Monthly Archives: June 2014

Links between tax avoidance and complexity workshop

On the 26 June, the OTS held a workshop involving a small but diverse group of renowned tax professionals and commentators. The aim was to discuss the links between tax complexity and tax avoidance, to help inform OTS thinking.

Going forwards, the OTS team will gather further views and data on avoidance and complexity, and present some emerging themes and proposals at a longer workshop in the autumn, and then publish a report by the end of the year.

A comprehensive readout of the discussion, which highlights a number of interesting points, can be accessed in PDF format by clicking on the following link: OTS avoidance and complexity workshop – 26 June 2014 

The group began by discussing how poorly designed legislation provides opportunities for tax avoidance, regardless of whether the legislation is simple or complex.

Attendees discussed how avoidance is born of out of uncertainty or a lack of clarity or understanding in legislation, and when provided with a set of rules, people will interpret them in the way that is most beneficial to their circumstances. However, it was explained that there is a thriving market for people that do not want to take risks when it comes to dealing with tax, and are willing to pay for as much ‘certainty’ as is possible.

It was also explained that opportunities for tax avoidance originate because of badly designed boundaries in the tax system, in particular, boundaries between different taxes that can be crossed too easily to create a more advantageous tax position.

The group went on to talk about whether expressing the intention behind legislation better would help tackle avoidance. But there were mixed views as to whether it would help to state the policy intention in legislation as an aid to the Courts.

The group felt that there had always been a market for tax avoidance, but opportunities ebbed and flowed over the years in the light of legislation and case law (and public opinion).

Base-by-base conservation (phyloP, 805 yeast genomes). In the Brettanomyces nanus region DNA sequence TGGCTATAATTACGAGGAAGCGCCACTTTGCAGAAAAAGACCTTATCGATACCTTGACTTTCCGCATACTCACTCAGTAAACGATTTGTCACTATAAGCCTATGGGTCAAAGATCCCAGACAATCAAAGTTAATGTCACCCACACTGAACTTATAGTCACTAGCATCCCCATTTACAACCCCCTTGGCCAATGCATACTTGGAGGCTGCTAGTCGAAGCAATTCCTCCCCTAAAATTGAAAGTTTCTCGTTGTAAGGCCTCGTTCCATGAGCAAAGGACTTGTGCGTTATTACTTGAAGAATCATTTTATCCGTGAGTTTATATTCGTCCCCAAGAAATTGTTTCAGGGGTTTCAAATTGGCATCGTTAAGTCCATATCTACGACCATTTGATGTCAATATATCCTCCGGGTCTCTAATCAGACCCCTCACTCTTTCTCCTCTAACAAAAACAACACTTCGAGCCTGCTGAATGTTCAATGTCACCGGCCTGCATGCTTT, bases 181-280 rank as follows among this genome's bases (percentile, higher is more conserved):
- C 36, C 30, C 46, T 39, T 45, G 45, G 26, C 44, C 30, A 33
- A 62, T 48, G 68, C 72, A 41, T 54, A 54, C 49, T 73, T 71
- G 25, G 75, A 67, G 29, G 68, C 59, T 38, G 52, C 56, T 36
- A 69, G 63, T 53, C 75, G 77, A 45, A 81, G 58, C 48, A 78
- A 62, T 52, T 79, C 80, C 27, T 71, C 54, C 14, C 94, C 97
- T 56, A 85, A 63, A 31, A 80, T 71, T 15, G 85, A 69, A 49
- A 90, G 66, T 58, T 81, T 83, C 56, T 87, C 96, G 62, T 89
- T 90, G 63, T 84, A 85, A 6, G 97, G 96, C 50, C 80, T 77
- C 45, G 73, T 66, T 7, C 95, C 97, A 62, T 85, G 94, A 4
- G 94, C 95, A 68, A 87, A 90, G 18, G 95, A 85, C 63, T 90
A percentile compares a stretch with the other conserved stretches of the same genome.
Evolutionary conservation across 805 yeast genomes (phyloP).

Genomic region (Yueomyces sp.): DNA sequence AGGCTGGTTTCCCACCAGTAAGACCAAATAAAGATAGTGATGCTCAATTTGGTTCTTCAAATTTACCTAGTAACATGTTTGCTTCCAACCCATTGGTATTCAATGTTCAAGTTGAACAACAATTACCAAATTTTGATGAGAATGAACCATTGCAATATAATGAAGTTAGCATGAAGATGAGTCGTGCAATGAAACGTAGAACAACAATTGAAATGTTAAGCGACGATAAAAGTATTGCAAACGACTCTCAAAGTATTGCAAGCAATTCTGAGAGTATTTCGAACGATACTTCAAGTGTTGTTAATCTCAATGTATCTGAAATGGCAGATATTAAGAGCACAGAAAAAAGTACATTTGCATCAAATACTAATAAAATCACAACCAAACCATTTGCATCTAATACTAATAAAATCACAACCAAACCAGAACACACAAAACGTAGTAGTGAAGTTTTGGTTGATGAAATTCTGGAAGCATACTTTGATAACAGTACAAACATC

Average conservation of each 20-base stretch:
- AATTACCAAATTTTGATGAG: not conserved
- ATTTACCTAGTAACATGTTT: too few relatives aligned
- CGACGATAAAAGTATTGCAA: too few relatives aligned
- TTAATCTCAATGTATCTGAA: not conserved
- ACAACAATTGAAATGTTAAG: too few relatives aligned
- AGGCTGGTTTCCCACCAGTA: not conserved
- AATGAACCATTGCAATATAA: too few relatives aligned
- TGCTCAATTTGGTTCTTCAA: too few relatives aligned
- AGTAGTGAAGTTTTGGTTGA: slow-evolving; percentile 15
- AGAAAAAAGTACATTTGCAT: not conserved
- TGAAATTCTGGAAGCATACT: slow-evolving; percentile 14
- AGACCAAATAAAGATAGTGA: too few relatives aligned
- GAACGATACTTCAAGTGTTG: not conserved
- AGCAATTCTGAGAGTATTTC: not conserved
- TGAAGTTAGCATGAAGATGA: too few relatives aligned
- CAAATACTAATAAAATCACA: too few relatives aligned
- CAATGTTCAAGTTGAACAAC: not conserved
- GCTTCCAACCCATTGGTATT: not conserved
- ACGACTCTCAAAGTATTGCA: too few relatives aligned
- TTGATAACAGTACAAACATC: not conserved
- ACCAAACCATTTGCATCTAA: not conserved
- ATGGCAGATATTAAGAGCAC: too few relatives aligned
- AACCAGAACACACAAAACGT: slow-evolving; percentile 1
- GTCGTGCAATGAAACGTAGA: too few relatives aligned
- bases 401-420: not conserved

If you want to join in the debate we’d love to hear your thoughts – email them to


The PAC report on tax reliefs

The Public Accounts Committee (PAC) has today published a report on tax reliefs. We read it with interest, as we conducted a report into tax reliefs in 2011.

The OTS also contributed to the work that produced the PAC report, giving the National Audit Office an updated total of tax reliefs across the tax system. In our original report in 2011 we found there were 1,042 reliefs in the tax system; earlier this year we updated our list for intervening Finance Acts and came to a figure of 1,128. We’ll review the list further in the light of the current Finance Bill when that is passed by Parliament.

The OTS work on tax reliefs focussed on a sample of 155 reliefs. Our report recommended various abolitions and enhancements, but to us the main point we were making was that there was no systematic review and evaluation process of tax reliefs. The OTS report is referred to regularly in the PAC report, which is pleasing.

Our review went back to the original policy for each relief (which of course took some digging for some long-established provisions!); we looked at how the relief was operating today – and whether it seemed to be meeting those original aims. We were interested in the administrative costs – to taxpayers and HMRC – of its operation. Whether the relief was delivering value for money was something we tried to review but inevitably that gets more into policy judgments. We also recognised that some reliefs have been abused for tax avoidance, leading to complex anti-avoidance rules.

The PAC report picks up our theme of there needing to be more systematic review of the operation of reliefs, referring to a need for a ‘system of control’. We remain interested in the subject of reliefs and although we haven’t formally carried on our 2010/11 project, inevitably it’s a subject that crops up in all our projects (for example our current Competitiveness review has heard a lot about improving the operation of Research and Development tax relief). So we would welcome the chance to do further work in the area.

John Whiting

26 June 2014